In what he undoubtedly hopes will be a portent of things to come, Gordon Vayo won the $2,500 WinStar River Poker Series Main Event, taking the lion's share of a five-way chop for a $587,120 score. It's Vayo's second-biggest cash live, behind only his undetermined 2016 World Series of Poker Main Event score, which could be worth as much as $8 million if he manages to become the next world champion in November.
Ben Ector ($344,826), Dean Bobel ($225,048), Layne Flack ($225,190), and Grant Hinkle ($207,669) were the other deal-makers, officially finishing second through fifth, respectively.
|6||Long Duc Nguyen||$70,054|
Coming into the final table with the chip lead, and having essentially run roughshod over the tournament from the time two tables were left, Vayo was the clear favorite for the $1 million first-place prize. He got off to a bit of a rocky start as Jeff Duvall doubled through him when he four-bet shipped queen-jack and cracked Vayo's aces on a runout.
Daniel Fuhs was the first to fall after he was crippled in a three-way all in when his tens didn't hold against the eights of Grant Hinkle and the ace-ten of short stack Dean Bobel. An ace on the turn sent the main pot to Bobel, and a tiny side pot wasn't enough to keep Fuhs afloat for more than another two hands.
Duvall's double against Vayo didn't keep him around for long as he got in about seven big blinds with nine-eight of clubs and found himself staring at the ace-king of Chino Rheem and needing improvement. The board improved Rheem to top-pair instead, and Jeff Duvall headed out in eighth.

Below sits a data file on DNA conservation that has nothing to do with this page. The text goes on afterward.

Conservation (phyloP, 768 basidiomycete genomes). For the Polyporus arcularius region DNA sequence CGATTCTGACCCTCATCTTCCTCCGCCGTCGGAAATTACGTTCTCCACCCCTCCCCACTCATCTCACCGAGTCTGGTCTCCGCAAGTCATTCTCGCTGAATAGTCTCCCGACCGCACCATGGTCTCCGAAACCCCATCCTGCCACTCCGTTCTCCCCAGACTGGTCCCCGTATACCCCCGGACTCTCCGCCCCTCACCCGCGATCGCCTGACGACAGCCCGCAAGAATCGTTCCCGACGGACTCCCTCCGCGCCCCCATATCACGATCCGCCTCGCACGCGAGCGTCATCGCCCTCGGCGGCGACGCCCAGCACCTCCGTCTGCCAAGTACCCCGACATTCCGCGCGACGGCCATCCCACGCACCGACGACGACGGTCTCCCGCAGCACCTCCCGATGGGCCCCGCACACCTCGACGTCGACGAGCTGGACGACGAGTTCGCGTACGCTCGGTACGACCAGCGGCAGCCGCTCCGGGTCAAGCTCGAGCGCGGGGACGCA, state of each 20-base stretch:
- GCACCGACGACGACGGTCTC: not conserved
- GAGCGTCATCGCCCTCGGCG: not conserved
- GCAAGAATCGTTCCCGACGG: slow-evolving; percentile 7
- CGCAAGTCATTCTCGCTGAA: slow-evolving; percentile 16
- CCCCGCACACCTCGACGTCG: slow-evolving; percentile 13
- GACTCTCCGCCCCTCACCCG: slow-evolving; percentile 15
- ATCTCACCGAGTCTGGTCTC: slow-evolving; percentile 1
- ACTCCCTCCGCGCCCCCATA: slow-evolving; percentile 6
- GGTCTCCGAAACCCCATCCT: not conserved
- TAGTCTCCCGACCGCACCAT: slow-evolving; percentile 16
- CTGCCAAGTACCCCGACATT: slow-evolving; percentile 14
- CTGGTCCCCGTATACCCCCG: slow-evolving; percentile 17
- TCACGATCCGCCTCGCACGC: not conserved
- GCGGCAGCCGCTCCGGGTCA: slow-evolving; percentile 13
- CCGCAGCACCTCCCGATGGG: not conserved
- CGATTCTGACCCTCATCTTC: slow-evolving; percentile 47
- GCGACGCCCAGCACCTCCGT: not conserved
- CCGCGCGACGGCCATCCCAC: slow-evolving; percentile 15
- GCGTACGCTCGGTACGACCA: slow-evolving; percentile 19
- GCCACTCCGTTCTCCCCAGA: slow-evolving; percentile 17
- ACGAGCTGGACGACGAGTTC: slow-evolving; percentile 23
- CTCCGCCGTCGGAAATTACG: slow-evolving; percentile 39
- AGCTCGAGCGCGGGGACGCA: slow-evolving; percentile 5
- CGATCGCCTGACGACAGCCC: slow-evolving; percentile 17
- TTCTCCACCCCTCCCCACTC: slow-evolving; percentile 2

Vayo picked up the bullets again a bit later, and Chino Rheem, not backing down from the big stack on his right, three-bet Vayo's open holding with deuces. Vayo put him all in and Rheem called for about 13 big blinds, seeing the bad news. Rheem flopped a wheel draw that gave him some hope, but that was extinguished after blanks on the turn and river. Rheem would not have to pay out a line of creditors, as he joked earlier in the day would happen if he won.
One player unafraid to tangle with Vayo was Long Duc Nguyen, but he did not come out of those clashes profitably. After dropping a series of pots to the November Niner, Nguyen shoved in his last six big blinds from the small blind over a Vayo open. Vayo called with nines and had Nguyen with nine-eight in awful shape. A board full of blanks later, it was five-handed.
The final five played for about an hour, with the most impactful pot coming when Ector doubled with ace-queen against the nines of Hinkle. Another double by Flack through Hinkle left the latter as the short stack, and the players agreed to pause the clock for a chop discussion a bit after that.
|Player||Chip Count||Position||Original Payout|
The prize pool was very top-heavy with $1 million up top and a drop of almost $775,000 to second place. Vayo had a commanding lead with about half of the chips in play but said he would be amenable to the independent chip model (ICM) numbers if he was given a bit of a boost. Bobel agreed to ship $25,000 from his ICM cut, and the deal was struck.
The players fired up what amounted to a turbo sit-n-go for the bracelet, which was won by Hinkle, but Vayo was declared the champion of the Winstar River Poker Series Main Event.